Search statements

tekijä: Tiia Marjaana Puputti Viimeisin muutos perjantai 06. heinäkuuta 2018, 11.05
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Sometimes, depending on the topic, you may get good search results by just writing your search terms in the search box as they are, e.g. employee wellbeing commitment. This would be the simplest kind of a search statement.

Often, however, you need to do a bit more to properly "explain" you search for the database and to get to the sources you are looking for. Let's see how to combine multiple search terms into meaningful entities, also known as search statements.

The basic idea is to take the main aspects of your topic, list possible key words for each aspect and then combine them into a search statement.

On the previous page, our research topic was "How does organizational commitment impact employee wellbeing?". We offered the following key word options:
1) employee wellbeing, wellbeing at work, employee welfare, employee satisfaction
2) commitment, organizational commitment, engagement

Now, let's combine some of these key words to create a search statement: we want to keep our options open by using alternative key words (OR) but the sources should include both aspects of our topic (AND).

employee wellbeing OR wellbeing at work [this line goes in one search box]

AND
[since we would like to see search results where both aspect are present, we use AND to combine the two aspects]

"organizational commitment" OR engage* [this line goes in another search box]

OR and AND are called Boolean operators. They tell the search engine how you wish to connect your search terms. Use phrase marks, like "organizational commitment" to get exact hits. Use truncation to allow for variation in search results, like engage* > engagement or engaged. Example in Proquest Central:

Search statement

Watch the video and keep reading to learn more.

Video Search strategies and combining search terms (2 min 15 secs) shows you how to combine your search terms into search sentences. You will also learn about different search strategies.

Choose English subtitles from the quotation mark icon below the video screen.
(If the video does not work below, use this link to watch the video.)

 

 

AND, OR, NOT

The Boolean operators AND, OR , NOT are used to combine two or more search terms into search statements. 

  • Most databases offer an advanced search option, where you will find the operators in a drop down menu. If you add the operators yourself, they are usually written in CAPITALS.  
  • If you don't use any operator to combine search terms, the database assumes and uses operator AND. 

Below you can see how the number of hits (dots) differs when you combine search term A and search term B with OR, AND , NOT.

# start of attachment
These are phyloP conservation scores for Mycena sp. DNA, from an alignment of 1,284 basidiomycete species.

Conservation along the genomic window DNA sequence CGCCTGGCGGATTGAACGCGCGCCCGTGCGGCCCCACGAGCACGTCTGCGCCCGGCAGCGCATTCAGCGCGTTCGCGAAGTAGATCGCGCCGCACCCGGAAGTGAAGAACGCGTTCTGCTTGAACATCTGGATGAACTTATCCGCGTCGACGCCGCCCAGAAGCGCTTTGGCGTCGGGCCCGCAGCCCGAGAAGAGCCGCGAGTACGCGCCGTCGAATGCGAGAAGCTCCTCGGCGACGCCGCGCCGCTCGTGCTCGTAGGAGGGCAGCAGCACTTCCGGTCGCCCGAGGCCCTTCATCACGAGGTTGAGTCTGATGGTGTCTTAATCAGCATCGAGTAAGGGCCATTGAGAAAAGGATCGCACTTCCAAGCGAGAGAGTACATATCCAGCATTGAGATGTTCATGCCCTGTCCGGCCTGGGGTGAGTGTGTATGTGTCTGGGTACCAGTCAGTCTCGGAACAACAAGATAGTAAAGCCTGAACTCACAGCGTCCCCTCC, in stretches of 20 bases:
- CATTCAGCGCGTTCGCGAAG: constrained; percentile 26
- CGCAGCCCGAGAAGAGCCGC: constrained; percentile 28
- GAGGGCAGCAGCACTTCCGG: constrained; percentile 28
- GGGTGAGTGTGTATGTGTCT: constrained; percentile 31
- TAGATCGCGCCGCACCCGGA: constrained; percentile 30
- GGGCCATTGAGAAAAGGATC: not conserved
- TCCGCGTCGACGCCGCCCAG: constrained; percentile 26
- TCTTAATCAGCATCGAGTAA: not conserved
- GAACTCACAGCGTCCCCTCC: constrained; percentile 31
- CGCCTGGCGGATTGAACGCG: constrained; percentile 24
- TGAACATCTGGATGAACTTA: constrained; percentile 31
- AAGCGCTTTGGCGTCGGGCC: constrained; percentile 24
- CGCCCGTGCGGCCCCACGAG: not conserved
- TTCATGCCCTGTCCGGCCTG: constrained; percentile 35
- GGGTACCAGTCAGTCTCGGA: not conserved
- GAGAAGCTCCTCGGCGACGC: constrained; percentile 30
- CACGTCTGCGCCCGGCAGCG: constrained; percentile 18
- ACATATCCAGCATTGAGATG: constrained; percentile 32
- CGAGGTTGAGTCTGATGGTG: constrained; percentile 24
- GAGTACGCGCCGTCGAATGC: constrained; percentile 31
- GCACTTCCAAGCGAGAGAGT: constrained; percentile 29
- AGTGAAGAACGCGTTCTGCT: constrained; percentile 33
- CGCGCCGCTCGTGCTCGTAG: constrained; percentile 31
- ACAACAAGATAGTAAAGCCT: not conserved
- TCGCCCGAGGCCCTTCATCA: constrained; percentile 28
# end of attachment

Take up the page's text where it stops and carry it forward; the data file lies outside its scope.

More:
You can also use many Boolean operators in the same search statement. 

Example: agency OR subjectivity NOT professional  

Searching with phrases

media literacy 
vs.
"media literacy" 

To get an exact match for a phrase, put the search term in quotation marks, for example media literacy”. When you use phrase marks or quotation marks, you get search results with the exact words you wrote without nothing in between them. This is useful when you want to limit your search results. 

Sometimes phrase searching can be too limiting. If the concept has multiple spellings or the exact expression varies, you might limit your search results too much by using just one spelling or expression. In these cases, it would be better to just write the search terms in the search box without the quotation marks.

On the other hand, if the concept consists of multiple words and has a fixed spelling, it is often a good idea to use phrase marks. When you use phrase marks with a concept like "media literacy", you are not searching for these words separately: you will get search results where media literacy is discussed. You won't get search results where the topic is e.g. the role of media in literacy.

Keep in mind that single words do not need phrase marks, e.g. commitment. Use phrase marks if you have multiple words that are part of a concept, like "organizational commitment"

 

Truncation

You should also remember to truncate (i.e. cut) your search terms when necessary. This is important especially in free-text or keyword searches, sometimes also with thesaurus terms. The truncation mark is usually *.

Truncation broadens your search to include various word endings, spellings and grammatical forms of the word. The search term televis* covers the words television, televisions, televise, televising etc.If you don't truncate the search term, you will only receive sources with the exact form of the word. Some databases, like JYKDOK, don't require truncation.

An example of a search statement for sports in TV:
televis* OR TV
AND
sport* OR athlet*

 

 

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